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ON THE RIGHT: No long term gains in reform proposals


Jeremy Stephen

ON THE RIGHT: No long term gains in reform proposals

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An introduction to these taxes is one that is a bit hard for me to swallow as an economist and even with my other hat as a financial analyst.

The reason is most of these taxes are actually quite pro-cyclical – taxes like these tend to benefit the medium term for the economy at large only when you are on the upswing.

For instance, removing incentives. I do not agree with removing incentives ­– especially investment-driven incentives – particularly when the recovery that Barbados should expect will be driven on investment.

Tax rationalisation is good. The Government always had a structural issue from as far back as the [Barbados Labour Party] to as current as the [Democratic Labour Party] with tax administration.

Now the issue that is probably 20 years too late is being addressed. So with that being said, many of these International Monetary Fund (IMF) recommendations would not necessarily solve Government’s fiscal issues in the short term.

If you study the kind of behaviour that is going on in society right now, in the short term it is very clear Government does not have the administrative resources or cost resources to manage the implementation of many of these taxes.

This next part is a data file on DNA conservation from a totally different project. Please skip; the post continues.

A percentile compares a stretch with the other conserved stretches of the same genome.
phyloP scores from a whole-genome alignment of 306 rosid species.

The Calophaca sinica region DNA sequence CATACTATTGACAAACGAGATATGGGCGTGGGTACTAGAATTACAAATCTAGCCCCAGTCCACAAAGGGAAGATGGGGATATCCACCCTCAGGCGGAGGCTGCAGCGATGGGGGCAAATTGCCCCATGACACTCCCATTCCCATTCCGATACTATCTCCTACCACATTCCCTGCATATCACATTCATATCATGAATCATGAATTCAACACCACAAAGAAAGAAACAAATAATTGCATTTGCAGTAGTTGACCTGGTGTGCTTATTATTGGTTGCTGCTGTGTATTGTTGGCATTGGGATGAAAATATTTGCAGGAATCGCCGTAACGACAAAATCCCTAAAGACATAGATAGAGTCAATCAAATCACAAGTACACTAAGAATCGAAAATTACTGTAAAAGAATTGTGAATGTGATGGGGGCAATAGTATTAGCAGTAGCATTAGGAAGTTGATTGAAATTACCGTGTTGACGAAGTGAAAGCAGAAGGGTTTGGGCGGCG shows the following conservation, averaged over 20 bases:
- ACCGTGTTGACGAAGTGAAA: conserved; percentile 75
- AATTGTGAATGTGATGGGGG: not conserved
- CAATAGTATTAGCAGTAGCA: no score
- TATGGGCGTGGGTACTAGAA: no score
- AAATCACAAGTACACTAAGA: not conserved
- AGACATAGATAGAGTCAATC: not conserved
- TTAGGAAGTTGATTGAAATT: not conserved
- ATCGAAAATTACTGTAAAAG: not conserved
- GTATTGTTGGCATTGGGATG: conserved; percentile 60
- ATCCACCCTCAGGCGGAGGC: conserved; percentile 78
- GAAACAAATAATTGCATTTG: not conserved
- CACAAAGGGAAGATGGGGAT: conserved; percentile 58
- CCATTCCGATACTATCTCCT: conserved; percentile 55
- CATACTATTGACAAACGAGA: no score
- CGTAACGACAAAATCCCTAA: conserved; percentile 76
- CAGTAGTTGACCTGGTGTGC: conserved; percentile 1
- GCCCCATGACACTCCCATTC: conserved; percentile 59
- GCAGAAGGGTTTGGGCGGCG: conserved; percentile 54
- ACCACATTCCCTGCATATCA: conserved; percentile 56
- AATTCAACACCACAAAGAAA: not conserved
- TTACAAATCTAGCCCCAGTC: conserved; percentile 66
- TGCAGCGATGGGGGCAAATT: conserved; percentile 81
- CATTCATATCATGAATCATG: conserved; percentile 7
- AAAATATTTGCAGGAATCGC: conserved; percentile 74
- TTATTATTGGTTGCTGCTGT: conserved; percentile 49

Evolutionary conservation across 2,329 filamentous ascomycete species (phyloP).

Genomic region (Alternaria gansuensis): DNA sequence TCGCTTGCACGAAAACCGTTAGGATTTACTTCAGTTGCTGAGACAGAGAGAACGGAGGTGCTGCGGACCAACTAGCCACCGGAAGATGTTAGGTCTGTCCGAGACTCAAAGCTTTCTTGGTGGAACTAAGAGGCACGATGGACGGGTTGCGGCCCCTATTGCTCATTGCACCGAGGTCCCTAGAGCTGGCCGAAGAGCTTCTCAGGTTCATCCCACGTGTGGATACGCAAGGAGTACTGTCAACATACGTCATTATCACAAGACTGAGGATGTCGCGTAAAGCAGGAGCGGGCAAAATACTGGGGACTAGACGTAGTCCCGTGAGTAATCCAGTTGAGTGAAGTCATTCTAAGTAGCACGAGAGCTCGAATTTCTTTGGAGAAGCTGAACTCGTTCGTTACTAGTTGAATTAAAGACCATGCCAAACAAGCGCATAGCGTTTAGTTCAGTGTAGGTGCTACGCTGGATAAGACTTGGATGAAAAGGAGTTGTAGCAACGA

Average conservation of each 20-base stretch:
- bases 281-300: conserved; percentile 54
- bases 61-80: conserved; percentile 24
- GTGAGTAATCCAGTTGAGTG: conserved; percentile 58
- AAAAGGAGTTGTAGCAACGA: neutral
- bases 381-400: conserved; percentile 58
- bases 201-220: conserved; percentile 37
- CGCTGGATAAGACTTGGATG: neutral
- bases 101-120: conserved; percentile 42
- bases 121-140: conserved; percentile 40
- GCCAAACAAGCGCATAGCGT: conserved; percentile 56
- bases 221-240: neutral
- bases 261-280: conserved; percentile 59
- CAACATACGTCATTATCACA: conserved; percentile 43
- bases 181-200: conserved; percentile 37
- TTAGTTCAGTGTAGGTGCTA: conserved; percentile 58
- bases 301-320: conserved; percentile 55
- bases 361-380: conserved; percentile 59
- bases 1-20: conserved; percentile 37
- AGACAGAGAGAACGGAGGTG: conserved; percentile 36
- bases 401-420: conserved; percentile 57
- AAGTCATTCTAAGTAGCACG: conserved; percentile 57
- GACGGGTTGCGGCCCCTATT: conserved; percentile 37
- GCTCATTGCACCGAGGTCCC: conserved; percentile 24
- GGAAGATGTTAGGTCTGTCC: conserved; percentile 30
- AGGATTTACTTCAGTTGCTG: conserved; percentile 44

Tomorrow, the Minister of Finance could easily go and implement many of these short term measures and I can guarantee you might get a nice upswing at the end of the fiscal year, because it’s just numerical, but going into the next fiscal year behaviours would ensue.

There was a consideration for charging VAT on the sale of new properties, which to me is the most asinine and stupid suggestion the IMF could really make.

The reason being that most of the taxes are considered on consumptive resources.

Barbados is 80 per cent consumption driven; therefore one would think if you can broaden the tax base on consumptive items you would get more revenue. Quite simple mathematics.

The problem goes into the realm of investment, which is down in the 15 per cent region. People view real estate as an investment good, not a consumptive good.

The IMF also made reference, for example, to the fact that it was well implemented in countries like Australia, New Zealand and Canada, all of which have very highly liquid real estate markets.

For example, you could treat a house like how you treat food. You have easy access to finance, you could easily pass on the cost that you inherited via the VAT to the next person. So by considering a structure like that in the medium term is asinine, because it could essentially freeze the middle class housing market.

Most of these taxes have to be taken under serious consideration. It’s not a numbers game.

Most of the recommendations or taxes are very pro-cyclical – they only can truly benefit the Government on the upswing. The true problem in Government right now is interest costs, and when you deal with that or you can bring a recommendation to the fore in managing your interest costs, then see me again.

There is still no distinction between whether the inefficiencies within the public sector can be corrected during an exercise like this that is being promoted by the IMF.

There were many different proposals. None of them addressed how those taxes would be collected.

• Jeremy Stephen made these remarks at the Institute of Chartered Accountants of Barbados’ public forum last week. Jeremy Stephen is president of the Barbados Economic Society.

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